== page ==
Tuesday, June 19, 2007

We're Not Divorced, But I'm Definitely Choosing the Destination of the Next Weekend Getaway

As I type this, my husband lies beside me in bed, shivering, snoring, mildly convulsing, and quite possibly dying. OK, that last part is not terribly likely, but you can't tell it by the way he acts when he's conscious. And while I feel sorry for him, because I love him and hate to see him suffer, a tiny part of me feels like he had it coming, first of all for dragging us into the Arkansas jungle primeval on an otherwise pleasant Saturday, to be feasted upon by all manner of malicious flora and fauna, then for being foolhardy enough to wear SHORTS on this trip, and also simply for not having the kickin' awesome poison-ivy-defying gene that I inherited from my mother. Sucks to be a mere mortal in the poison-ivy-susceptibility department.

Here's how it went down: Three weeks before Father's Day, Alex asks if we can go fishing, AGAIN, on Father's Day weekend. Well, sure--I mean, it's Father's Day, right? And he's got this spot in mind. This amazing, awesome, secret spot where the brown trout are MONSTERS and the hybrid bass eat those for bait. Oh, it will be incredible, he says, his eyes lighting up like a slightly feverish child's on Christmas Eve. I am instructed in the important differences between playing and reeling in the trout and bass I know, compared to the leviathans we'll be pulling in at the spot. He "briefs" me on how there will be a little bit of a hike through some woods, and a "kind of steep" climb down a cliffside to get to The Land of Mythical Fishing. Special purchases must be made, such as giant live bait in the form of minnows larger than my koi and huge angry-looking crawdads, braided high-tensile fishing line (that won't break under the weight of the monster fish), and mountain-climbing rope. In hindsight, it's that last item that really should have tipped me off, but, you know, I do love him, and occasionally, that is blinding.

A week later, he's getting anxious about the trip, because it's getting hotter every day, and he's afraid if we wait until Father's Day weekend, it will be too hot for the giant fish, who apparently will all have by this time retired to their summer homes in Colorado, where the river we're to be fishing from begins. Could we please go THIS weekend? Do you mean instead of, or in addition to next weekend, I ask, and am assured that it's INSTEAD. Well, sure. Why not? There are a million things I'd like to get done, but see above, the loving of the husband.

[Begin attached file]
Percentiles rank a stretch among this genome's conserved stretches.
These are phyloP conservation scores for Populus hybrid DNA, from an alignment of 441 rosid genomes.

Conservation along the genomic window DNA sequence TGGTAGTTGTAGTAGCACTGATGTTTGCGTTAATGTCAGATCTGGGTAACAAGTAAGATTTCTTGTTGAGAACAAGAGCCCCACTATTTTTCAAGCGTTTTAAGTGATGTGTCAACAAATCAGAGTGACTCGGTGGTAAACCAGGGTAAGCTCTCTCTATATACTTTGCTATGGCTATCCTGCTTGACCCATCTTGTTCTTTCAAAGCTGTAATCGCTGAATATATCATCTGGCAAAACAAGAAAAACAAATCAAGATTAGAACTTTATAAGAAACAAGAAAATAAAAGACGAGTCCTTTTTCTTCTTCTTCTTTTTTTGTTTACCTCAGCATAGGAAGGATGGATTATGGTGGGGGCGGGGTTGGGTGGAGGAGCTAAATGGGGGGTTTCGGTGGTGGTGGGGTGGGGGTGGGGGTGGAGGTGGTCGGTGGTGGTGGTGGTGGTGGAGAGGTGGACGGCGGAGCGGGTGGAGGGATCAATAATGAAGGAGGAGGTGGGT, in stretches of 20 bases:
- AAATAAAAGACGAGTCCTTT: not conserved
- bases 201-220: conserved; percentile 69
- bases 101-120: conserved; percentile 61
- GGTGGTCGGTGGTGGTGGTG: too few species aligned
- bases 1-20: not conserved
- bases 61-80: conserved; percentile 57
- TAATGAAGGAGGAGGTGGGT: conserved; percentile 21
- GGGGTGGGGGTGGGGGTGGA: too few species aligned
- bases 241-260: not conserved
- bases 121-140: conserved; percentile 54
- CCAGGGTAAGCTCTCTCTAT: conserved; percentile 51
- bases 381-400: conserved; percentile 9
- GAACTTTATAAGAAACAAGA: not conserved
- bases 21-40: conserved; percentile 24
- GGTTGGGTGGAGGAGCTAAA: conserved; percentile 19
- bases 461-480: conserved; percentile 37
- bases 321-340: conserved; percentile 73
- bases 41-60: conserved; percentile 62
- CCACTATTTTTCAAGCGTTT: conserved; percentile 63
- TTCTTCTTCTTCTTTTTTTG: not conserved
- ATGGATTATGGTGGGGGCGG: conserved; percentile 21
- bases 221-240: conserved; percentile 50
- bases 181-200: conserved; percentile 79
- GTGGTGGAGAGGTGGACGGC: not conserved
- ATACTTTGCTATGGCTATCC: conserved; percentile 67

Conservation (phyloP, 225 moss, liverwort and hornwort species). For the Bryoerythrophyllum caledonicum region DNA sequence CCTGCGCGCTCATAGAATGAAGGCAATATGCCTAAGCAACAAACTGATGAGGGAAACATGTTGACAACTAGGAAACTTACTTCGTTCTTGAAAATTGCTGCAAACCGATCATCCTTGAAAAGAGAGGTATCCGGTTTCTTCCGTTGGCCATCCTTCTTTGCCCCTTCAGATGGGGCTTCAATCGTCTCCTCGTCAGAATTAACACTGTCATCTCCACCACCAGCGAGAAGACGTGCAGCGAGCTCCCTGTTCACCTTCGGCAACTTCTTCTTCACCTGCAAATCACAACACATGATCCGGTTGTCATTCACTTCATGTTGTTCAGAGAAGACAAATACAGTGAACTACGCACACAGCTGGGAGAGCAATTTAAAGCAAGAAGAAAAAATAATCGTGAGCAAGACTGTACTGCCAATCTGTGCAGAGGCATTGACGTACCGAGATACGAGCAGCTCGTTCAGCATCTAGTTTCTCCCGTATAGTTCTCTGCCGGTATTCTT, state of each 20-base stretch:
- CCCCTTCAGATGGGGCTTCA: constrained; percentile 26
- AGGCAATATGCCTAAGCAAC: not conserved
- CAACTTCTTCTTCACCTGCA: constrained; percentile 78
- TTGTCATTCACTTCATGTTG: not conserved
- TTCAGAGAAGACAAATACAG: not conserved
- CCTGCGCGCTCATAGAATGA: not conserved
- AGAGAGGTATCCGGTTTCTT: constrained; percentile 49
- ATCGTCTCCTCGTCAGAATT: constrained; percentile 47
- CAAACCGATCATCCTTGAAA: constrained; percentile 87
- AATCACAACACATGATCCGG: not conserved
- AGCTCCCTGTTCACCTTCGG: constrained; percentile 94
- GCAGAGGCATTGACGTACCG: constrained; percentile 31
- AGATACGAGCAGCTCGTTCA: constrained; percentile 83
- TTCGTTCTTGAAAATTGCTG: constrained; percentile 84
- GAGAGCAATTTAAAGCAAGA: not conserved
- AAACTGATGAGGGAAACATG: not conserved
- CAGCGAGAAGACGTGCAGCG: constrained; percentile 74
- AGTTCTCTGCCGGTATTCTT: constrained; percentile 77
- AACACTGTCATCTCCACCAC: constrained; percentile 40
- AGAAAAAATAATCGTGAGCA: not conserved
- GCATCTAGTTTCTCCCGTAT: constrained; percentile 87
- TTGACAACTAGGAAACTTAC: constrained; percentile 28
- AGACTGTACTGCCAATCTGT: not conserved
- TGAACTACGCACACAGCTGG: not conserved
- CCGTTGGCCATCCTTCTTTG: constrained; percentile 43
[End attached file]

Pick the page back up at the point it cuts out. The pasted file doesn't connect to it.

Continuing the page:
So on the appointed day, we load up our supplies, including the good camera for the photographing of our trophies (which will surely be so large that we'll have to release them), and head upriver. We do have to make an additional stop for more bait, and once again, I might have missed an important omen at the bait shop (by the way--why does a SKULL require an EYEPATCH? Does he have lazy-eyesocket?).
With more gigantic bait in hand, we depart the baitshop, and make for the spot. Or at least the departure point for the spot. We're carrying forty-leven things, it seems like. I have the rods and reels, and the camera in its giant, super-padded case, about which I complain frequently, being convinced that it was originally designed to transport plutonium, and is indeed overkill for carrying a camera. (I don't feel that way any more, and you'll see why soon enough.) Alex walks ahead of me into the woods, and--I believe I mentioned earlier that he was wearing shorts--in the woods--in Arkansas--in June--I soon notice that he's stopping every few feet, putting his stuff down, and slapping/swiping/flicking things off himself, particularly his legs. Oh, great, I think. Ticks. Arkansas ticks. The kind that leap onto any warm-blooded animal within 40 feet. At this point, I'm not feeling horribly threatened, because shorts, and white socks on Alex, while I have worn dark jeans and doused them, and the rest of myself, in insect repellent (though I will realize too late that, having not purchased the insect repellent myself, it is not one of the formulas with DEET, so I might as well be dipped in blackstrap molasses).